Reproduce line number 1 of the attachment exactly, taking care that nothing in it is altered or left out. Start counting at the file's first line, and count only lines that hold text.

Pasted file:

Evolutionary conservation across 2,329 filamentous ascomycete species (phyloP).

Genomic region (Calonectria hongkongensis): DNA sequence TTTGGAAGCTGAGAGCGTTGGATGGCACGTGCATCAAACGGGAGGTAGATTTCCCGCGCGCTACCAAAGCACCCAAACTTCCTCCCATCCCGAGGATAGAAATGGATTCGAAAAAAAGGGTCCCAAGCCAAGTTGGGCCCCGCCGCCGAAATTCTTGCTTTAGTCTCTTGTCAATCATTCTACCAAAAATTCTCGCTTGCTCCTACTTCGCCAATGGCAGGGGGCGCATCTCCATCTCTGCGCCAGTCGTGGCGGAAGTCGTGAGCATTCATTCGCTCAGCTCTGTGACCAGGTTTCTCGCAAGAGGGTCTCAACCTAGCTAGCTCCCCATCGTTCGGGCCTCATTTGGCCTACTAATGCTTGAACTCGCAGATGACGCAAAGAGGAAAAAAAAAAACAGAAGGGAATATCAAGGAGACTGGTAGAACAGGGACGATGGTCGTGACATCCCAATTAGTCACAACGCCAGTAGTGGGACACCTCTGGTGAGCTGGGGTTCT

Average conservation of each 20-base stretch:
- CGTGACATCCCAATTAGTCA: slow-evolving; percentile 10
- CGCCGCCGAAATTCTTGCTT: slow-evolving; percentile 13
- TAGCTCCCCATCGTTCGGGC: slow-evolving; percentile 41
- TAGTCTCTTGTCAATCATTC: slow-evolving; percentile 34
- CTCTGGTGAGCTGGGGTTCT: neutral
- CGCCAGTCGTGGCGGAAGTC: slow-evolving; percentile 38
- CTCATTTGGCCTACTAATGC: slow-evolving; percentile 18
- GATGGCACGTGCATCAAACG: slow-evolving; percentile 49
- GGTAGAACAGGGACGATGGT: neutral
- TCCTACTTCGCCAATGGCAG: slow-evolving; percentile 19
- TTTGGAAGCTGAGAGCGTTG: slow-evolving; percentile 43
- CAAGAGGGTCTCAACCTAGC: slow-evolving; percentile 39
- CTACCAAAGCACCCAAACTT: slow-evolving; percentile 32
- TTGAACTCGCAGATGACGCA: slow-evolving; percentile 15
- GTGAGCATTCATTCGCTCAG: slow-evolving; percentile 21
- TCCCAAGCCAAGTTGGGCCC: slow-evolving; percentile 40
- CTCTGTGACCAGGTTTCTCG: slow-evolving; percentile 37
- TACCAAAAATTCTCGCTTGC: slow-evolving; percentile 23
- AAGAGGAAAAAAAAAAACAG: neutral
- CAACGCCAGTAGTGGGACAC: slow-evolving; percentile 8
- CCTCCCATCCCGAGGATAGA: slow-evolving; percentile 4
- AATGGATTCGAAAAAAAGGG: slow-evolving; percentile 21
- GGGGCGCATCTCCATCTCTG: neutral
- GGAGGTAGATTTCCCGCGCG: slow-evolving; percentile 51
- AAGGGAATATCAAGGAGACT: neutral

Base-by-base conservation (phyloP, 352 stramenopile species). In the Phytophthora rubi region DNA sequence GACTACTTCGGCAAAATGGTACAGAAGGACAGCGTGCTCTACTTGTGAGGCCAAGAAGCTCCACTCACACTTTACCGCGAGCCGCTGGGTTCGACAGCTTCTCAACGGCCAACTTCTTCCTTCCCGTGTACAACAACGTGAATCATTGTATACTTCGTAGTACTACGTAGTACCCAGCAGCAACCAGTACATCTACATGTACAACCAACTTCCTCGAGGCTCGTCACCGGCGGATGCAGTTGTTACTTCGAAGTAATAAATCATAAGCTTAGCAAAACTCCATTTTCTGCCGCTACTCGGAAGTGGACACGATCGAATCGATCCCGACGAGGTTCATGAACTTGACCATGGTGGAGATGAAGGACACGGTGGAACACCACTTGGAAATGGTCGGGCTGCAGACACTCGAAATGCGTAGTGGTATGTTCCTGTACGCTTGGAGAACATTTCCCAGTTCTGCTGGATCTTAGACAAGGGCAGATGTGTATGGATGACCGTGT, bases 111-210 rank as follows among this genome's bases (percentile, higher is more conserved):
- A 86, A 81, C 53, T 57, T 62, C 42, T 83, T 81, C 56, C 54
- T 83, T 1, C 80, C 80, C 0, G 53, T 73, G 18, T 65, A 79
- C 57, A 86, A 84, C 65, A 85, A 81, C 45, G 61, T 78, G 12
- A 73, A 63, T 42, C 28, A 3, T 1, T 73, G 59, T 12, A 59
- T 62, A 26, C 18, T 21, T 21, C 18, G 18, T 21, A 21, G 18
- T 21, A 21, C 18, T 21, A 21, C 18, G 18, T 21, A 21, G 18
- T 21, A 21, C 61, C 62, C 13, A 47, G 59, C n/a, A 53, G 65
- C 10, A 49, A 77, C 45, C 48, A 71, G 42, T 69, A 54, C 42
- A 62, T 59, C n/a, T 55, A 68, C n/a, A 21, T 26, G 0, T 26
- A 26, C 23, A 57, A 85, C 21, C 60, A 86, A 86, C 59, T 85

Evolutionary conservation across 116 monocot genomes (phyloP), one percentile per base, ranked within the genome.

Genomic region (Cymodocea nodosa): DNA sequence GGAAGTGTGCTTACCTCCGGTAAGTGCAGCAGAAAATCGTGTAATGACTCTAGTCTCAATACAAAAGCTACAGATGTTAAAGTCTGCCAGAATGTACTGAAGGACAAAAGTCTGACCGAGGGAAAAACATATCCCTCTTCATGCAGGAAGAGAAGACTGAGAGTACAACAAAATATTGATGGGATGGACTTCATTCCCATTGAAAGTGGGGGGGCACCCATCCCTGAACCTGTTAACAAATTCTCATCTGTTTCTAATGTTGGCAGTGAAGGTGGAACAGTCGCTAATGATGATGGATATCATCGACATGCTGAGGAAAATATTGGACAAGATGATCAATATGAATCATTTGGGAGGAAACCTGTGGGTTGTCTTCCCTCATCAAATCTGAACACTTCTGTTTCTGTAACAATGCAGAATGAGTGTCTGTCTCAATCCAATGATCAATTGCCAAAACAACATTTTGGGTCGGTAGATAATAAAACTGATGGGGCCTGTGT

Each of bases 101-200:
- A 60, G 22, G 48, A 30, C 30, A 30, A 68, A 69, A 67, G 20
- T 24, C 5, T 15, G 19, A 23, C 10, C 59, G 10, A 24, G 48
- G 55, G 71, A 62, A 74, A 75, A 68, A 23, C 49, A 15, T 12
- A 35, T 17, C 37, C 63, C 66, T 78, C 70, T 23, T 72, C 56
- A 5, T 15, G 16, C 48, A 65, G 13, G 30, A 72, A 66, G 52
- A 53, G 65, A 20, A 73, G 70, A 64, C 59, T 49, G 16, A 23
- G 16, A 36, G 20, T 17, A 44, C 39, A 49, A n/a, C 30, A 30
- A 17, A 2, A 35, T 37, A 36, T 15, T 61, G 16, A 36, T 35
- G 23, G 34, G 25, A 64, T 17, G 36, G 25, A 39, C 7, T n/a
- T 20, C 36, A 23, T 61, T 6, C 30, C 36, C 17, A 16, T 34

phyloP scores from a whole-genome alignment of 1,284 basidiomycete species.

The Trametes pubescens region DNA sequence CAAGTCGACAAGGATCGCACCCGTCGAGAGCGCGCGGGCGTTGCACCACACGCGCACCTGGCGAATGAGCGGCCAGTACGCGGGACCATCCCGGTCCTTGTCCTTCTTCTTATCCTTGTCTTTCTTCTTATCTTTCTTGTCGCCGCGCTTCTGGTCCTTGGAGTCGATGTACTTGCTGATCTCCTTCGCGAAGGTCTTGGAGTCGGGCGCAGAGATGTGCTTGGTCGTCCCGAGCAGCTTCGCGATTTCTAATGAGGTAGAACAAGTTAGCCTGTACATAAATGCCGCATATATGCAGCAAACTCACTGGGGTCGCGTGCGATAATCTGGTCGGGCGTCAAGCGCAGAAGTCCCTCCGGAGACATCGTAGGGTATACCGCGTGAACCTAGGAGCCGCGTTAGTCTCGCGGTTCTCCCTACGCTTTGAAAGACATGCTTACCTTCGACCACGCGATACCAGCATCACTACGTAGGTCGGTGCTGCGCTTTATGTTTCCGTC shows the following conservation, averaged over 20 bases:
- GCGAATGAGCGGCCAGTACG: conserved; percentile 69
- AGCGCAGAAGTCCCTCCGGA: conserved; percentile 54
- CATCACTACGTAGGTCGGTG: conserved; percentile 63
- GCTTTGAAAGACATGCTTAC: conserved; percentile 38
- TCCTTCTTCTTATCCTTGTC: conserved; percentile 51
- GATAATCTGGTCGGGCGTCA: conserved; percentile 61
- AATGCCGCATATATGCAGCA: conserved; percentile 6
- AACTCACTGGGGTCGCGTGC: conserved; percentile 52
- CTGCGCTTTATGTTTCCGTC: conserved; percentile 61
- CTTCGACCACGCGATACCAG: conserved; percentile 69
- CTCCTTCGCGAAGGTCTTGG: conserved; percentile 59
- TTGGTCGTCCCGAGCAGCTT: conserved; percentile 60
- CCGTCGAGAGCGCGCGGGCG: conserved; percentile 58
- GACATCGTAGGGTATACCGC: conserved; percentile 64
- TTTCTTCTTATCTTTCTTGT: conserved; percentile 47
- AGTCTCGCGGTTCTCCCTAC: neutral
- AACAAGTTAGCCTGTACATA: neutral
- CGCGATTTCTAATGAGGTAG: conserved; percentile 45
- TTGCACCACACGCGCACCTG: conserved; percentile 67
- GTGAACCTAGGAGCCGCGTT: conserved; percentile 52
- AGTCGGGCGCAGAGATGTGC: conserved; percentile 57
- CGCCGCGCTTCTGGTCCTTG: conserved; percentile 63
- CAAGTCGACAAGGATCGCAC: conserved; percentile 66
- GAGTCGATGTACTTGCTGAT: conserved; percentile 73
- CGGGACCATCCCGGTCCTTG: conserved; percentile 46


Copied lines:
Evolutionary conservation across 2,329 filamentous ascomycete species (phyloP).